assistants, and undergraduate learning assistants.
Pre: 2306.
(2H,2C)

4315-4316: MODERN EXPERIMENTAL PHYSICS

Representative apparatus, techniques, and phenomena of
contemporary research. Includes electrical measurements,
computers, thermometry, vacuum deposition, machine shop,
nuclear spectra, experimentation related to major
developments of modern physics.
Pre: 3314 for 4315; 3314, 4315 for 4316.
(6L,2C)

4455-4456: INTRODUCTION TO QUANTUM MECHANICS

Experimental bases; postulates; conservation theorems and
symmetry; one-dimensional and two-dimensional problems;
angular momentum and problems in three dimensions; matrix
mechanics and spin; applications to atomic and molecular
physics; perturbation theory; scattering.
Pre: 3356 for 4455; 4455 for 4456.
Co: 3406 for 4455.
(3H,3C)

4504: INTRODUCTION TO NUCLEAR AND PARTICLE PHYSICS

Structure and properties of atomic nuclei and elementary
particles, theoretical interpretations based on elementary
quantum mechanics. Symmetries; various nuclear models;
interactions at small distances; classification of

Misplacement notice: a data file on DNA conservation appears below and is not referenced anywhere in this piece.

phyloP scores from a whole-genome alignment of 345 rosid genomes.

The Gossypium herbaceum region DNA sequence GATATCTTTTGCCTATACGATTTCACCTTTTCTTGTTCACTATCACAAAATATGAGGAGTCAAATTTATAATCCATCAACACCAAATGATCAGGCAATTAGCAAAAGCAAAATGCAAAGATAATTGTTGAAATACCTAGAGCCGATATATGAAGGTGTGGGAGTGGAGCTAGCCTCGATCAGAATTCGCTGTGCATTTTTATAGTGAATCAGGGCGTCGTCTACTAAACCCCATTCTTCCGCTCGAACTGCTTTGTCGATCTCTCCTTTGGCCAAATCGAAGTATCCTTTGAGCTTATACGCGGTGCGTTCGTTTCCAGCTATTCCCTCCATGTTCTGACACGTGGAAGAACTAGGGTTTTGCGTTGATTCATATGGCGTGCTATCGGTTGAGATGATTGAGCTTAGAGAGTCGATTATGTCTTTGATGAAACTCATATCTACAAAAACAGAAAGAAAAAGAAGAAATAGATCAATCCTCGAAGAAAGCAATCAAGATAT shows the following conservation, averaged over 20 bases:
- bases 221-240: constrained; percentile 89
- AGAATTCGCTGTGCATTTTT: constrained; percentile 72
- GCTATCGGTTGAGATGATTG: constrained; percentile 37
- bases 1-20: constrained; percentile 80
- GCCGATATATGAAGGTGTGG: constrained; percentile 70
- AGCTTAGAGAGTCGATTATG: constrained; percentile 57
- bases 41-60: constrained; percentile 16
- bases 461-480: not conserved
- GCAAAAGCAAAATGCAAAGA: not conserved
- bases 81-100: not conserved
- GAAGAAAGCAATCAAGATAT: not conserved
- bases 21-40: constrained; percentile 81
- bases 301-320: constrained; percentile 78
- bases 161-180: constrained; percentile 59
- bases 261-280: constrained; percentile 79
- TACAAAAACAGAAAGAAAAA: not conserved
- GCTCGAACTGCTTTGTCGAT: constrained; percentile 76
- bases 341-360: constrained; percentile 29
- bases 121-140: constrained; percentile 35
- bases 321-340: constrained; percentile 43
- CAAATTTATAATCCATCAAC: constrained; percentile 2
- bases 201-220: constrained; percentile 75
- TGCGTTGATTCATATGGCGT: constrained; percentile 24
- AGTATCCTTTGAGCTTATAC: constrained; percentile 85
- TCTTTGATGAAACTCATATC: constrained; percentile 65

elementary particles. Consent required.
Co: 4456.
(3H,3C)

4554: INTRODUCTION TO SOLID STATE PHYSICS

Basic concepts of solid state physics including crystal
structure, lattice vibrations, electron states, energy
bands, semiconductors, metals. Consent required.
Co: 4456.
(3H,3C)

4564: POLYMER PHYSICS

Introduction to the field of polymer physics. Statistical
descriptions of polymers based on Brownian motion and
random walk models. Conformations and single chains.
Thermodynamics of polymer mixtures, solutions, and melts.
Properties of polymer networks. Polymer dynamics in both
melt and solution states.
Pre: 2306.
(3H,3C)

4574: NANOTECHNOLOGY

Introduction to methods of controlling matter on the
nanometer length scale and the applications thereof.
Nanolithography, self-assembly, and scanned probe